Longtime Ethiopian prime minister dies suddenly
57-year-old Meles Zenawi had been receiving treatment for undisclosed condition
Longtime Ethiopian Prime Minister Meles Zenawi, who ruled Ethiopia for 21 of his 57 years, has died while undergoing treatment for an undisclosed illness. Ethiopian Information Minister Simon Bereket said Zenawi died from a sudden infection while recovering from the illness at a hospital abroad.
Unlike many of his fellow African leaders, Ethiopian Prime Minister Meles Zenawi lived a relatively Spartan lifestyle.
"Meles has been receiving treatment abroad. He was getting better and we were expecting him to return to Addis Ababa. But he developed a sudden infection and died around 11:40 p.m. last night.
"His body will be returned to Ethiopia soon. We have set up a committee to organize his funeral. More information will be released about that soon."
In the meantime, Deputy Prime Minister Hailemariam Desalegn will be the acting prime minister.
"As per Ethiopian law, Hailemariam Desalegn has now taken over the leadership. He will also be in charge of the Ethiopian military and all other government institutions," Bereket said.
"I would like to stress, nothing in Ethiopia will change. The government will continue. Our policies and institutions will continue. Nothing will change in Ethiopia. Desalegn will be confirmed by parliament."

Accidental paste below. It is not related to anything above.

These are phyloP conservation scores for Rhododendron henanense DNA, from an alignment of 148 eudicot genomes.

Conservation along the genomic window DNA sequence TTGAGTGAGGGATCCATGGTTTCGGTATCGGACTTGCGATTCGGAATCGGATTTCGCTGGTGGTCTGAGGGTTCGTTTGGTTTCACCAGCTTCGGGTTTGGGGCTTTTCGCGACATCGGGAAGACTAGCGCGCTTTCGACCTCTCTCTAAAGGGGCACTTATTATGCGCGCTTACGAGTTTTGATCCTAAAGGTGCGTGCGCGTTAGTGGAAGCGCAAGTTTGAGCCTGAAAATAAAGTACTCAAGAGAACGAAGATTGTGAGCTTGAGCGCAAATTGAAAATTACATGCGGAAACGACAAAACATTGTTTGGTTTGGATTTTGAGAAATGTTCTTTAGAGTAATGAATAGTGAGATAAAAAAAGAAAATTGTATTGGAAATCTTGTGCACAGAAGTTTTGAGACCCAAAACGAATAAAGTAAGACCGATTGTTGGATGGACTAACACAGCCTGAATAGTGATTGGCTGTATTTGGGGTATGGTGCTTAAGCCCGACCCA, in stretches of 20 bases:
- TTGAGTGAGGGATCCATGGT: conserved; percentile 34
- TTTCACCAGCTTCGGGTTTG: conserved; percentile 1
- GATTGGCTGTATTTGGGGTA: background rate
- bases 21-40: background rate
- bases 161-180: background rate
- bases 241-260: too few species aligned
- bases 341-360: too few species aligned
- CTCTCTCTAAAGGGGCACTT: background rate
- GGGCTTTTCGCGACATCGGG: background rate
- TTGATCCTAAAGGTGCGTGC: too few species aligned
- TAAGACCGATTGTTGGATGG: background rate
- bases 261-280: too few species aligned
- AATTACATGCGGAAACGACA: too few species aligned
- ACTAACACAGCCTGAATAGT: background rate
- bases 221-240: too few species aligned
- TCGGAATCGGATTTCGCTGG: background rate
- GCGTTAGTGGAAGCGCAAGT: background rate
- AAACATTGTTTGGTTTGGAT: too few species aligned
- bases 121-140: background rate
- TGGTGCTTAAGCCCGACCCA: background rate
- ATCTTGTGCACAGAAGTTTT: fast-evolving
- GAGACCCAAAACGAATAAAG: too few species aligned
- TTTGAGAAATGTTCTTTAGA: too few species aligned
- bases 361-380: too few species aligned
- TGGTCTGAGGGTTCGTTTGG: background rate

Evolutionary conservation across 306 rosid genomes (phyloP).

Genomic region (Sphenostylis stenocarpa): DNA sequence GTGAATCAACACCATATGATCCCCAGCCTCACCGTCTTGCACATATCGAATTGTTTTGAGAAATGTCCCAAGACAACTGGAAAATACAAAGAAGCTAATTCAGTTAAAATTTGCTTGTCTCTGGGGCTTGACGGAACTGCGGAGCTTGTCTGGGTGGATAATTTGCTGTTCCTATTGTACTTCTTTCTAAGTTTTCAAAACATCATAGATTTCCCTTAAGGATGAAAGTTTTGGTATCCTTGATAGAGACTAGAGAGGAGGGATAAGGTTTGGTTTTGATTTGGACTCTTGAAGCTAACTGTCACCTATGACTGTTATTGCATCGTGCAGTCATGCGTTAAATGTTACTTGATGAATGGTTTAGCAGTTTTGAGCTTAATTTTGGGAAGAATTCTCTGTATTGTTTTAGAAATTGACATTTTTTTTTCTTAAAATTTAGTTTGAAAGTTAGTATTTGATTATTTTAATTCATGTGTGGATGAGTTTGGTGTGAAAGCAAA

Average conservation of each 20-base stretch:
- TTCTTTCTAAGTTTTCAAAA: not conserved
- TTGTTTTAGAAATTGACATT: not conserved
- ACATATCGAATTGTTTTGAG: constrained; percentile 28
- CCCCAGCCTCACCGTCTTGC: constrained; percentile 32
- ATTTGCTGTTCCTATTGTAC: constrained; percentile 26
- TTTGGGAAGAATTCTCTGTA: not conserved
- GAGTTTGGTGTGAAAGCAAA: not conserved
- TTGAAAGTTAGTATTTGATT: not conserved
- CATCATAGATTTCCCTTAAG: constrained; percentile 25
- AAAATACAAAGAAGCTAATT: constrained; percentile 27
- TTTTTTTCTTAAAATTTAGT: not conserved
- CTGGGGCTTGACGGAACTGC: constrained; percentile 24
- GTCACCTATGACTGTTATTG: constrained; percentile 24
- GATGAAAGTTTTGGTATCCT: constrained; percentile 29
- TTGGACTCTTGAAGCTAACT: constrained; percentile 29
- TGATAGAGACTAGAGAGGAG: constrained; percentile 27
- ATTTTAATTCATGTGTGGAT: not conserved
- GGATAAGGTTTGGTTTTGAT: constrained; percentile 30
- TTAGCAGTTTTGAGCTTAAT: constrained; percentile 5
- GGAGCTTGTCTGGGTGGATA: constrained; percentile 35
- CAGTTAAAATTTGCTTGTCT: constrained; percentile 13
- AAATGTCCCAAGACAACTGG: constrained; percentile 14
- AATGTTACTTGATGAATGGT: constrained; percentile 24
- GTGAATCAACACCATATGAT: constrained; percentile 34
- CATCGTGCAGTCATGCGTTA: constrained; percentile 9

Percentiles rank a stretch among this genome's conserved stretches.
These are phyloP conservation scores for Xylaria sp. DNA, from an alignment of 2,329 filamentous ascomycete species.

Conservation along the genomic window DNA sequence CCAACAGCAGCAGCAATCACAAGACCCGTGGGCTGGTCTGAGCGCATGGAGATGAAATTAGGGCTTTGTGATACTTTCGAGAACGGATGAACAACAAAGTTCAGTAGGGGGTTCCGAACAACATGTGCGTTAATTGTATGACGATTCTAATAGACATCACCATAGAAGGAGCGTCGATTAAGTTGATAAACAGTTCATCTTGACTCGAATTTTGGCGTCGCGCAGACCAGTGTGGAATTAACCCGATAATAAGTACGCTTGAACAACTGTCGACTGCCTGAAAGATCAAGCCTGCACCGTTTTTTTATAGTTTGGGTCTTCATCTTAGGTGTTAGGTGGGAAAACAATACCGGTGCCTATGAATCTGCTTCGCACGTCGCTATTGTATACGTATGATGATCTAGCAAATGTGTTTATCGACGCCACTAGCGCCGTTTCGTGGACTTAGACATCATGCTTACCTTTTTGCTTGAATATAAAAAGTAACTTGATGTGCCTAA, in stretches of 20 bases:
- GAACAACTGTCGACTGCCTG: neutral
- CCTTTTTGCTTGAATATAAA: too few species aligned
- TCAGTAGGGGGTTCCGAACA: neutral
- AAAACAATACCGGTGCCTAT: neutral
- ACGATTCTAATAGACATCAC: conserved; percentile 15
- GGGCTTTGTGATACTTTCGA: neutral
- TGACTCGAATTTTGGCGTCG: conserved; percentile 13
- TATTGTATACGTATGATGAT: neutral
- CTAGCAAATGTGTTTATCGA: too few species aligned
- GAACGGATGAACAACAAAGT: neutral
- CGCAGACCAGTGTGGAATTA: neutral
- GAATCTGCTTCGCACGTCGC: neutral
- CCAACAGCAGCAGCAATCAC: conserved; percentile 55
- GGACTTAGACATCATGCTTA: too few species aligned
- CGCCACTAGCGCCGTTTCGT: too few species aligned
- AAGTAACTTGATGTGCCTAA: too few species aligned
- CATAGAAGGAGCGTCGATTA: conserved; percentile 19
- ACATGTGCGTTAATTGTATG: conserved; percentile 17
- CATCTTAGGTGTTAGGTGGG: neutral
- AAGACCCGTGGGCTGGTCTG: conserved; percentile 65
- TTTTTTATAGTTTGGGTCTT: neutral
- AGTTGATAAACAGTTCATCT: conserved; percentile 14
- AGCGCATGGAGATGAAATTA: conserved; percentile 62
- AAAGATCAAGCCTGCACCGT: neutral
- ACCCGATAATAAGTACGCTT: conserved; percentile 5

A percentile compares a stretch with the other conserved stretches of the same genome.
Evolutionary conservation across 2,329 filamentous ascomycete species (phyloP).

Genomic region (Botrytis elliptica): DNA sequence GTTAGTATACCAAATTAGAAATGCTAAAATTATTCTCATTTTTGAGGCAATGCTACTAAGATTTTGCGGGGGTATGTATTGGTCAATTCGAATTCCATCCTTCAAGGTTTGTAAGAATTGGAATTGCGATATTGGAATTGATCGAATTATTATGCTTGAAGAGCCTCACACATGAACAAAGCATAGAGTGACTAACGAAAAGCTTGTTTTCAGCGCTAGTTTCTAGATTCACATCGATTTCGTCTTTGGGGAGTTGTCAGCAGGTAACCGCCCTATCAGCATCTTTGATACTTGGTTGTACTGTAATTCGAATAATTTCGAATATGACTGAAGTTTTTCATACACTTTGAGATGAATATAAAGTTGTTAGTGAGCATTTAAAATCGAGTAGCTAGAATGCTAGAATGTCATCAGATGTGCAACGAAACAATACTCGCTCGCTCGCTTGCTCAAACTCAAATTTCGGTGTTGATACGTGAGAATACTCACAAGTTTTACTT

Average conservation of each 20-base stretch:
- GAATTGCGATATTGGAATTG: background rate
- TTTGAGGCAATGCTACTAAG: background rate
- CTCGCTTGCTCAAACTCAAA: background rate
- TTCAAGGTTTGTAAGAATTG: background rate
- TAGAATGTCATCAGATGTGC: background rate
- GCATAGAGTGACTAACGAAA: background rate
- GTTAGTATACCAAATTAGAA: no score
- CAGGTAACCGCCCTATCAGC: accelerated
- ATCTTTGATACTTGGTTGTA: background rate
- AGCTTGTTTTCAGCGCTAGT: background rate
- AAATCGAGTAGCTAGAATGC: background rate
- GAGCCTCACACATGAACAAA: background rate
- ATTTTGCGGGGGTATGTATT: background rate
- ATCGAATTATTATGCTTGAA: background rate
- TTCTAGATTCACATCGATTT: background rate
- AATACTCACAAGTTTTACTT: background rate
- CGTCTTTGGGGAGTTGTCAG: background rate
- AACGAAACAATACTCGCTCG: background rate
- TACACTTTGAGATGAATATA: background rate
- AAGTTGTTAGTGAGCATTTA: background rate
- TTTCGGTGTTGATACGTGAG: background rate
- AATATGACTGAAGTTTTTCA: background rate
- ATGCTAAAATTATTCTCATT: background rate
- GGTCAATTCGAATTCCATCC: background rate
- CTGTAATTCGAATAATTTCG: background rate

Zenawi had missed a couple of important public events prior to the announcement of his death. Rumors about his Zenawi's health started to rise during the African Union summit where he failed to appear.
Zenawi had been in power after overthrowing Mengistu Haile Mariam's military junta in 1991, and served as president from 1991 to 1995, when he became prime minister.
Zenawi was credited with Ethiopia's economic boom in the past decade, with economic growth shooting from 3.8 percent in the 1990s to 10 percent in 2010.
Zenawi had regularly been criticized by human rights organizations who accused him of gross abuses against ethnic minorities, such as his nation's ethnic Somalis in the eastern Ogaden region.
Zenawi ruled with an iron fist. In 2005, nearly 200 people died in a crackdown on demonstrations by the opposition, who accused Meles of rigging elections.
Zenawi was never afraid to make full use of his country's powerful and well-equipped army.
After overseeing the independence of Eritrea from Ethiopia in 1993, Zenawi returned to war, with a 1998-2000 border war leaving tens of thousands dead.
Zenawi also invaded longtime Ethiopian foe Somalia, sending troops and tanks to topple an Islamist regime in 2006, before pulling out the following year in the face of guerrilla attacks. He sent Ethiopian troops back into Somalia in 2011.
Unlike many of his fellow African leaders, Zenawi lived a relatively Spartan lifestyle. Former U.S. President Bill Clinton once called him a "Renaissance leader," while a leaked 2009 U.S. diplomatic cable described him as "quiet, deliberative and certainly not a 'man about town'", adding he was a "voracious reader and very introspective."
© 2014 - Distributed by THE NEWS CONSORTIUM
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Respect for Women: That all cultures may respect the rights and dignity of women.
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